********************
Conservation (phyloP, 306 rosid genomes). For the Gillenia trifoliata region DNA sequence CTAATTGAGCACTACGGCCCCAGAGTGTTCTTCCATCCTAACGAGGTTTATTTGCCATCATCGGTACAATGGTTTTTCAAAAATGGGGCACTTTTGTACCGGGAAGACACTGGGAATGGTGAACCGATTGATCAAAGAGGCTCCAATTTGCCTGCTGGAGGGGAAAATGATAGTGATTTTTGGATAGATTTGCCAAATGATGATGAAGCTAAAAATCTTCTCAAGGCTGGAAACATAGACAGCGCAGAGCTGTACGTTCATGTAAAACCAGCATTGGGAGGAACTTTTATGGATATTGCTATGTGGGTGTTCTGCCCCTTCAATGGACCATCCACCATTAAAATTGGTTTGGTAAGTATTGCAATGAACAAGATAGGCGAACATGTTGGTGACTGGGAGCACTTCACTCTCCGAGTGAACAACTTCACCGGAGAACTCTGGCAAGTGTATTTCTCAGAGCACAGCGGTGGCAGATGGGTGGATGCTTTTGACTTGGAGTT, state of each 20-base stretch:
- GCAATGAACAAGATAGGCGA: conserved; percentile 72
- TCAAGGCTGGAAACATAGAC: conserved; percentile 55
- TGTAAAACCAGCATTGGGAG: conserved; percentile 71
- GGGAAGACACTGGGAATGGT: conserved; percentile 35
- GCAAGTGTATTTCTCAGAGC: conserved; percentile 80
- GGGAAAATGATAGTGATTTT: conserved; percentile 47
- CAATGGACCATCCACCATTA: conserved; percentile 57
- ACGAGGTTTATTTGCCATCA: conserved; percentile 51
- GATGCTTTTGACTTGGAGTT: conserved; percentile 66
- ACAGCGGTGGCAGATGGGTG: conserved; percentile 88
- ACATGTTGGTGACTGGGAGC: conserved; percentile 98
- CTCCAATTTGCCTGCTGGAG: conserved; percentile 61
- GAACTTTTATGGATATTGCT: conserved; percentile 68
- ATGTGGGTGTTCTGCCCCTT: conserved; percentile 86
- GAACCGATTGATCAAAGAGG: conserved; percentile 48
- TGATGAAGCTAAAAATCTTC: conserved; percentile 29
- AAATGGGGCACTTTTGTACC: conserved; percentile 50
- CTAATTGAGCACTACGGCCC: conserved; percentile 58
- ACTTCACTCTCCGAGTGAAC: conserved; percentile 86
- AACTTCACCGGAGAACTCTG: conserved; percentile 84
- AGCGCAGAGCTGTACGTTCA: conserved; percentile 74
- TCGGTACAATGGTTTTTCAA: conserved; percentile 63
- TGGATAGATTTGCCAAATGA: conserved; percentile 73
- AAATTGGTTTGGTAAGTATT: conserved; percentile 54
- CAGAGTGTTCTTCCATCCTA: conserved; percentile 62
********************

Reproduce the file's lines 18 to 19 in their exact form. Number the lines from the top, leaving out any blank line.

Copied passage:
- AAATGGGGCACTTTTGTACC: conserved; percentile 50
- CTAATTGAGCACTACGGCCC: conserved; percentile 58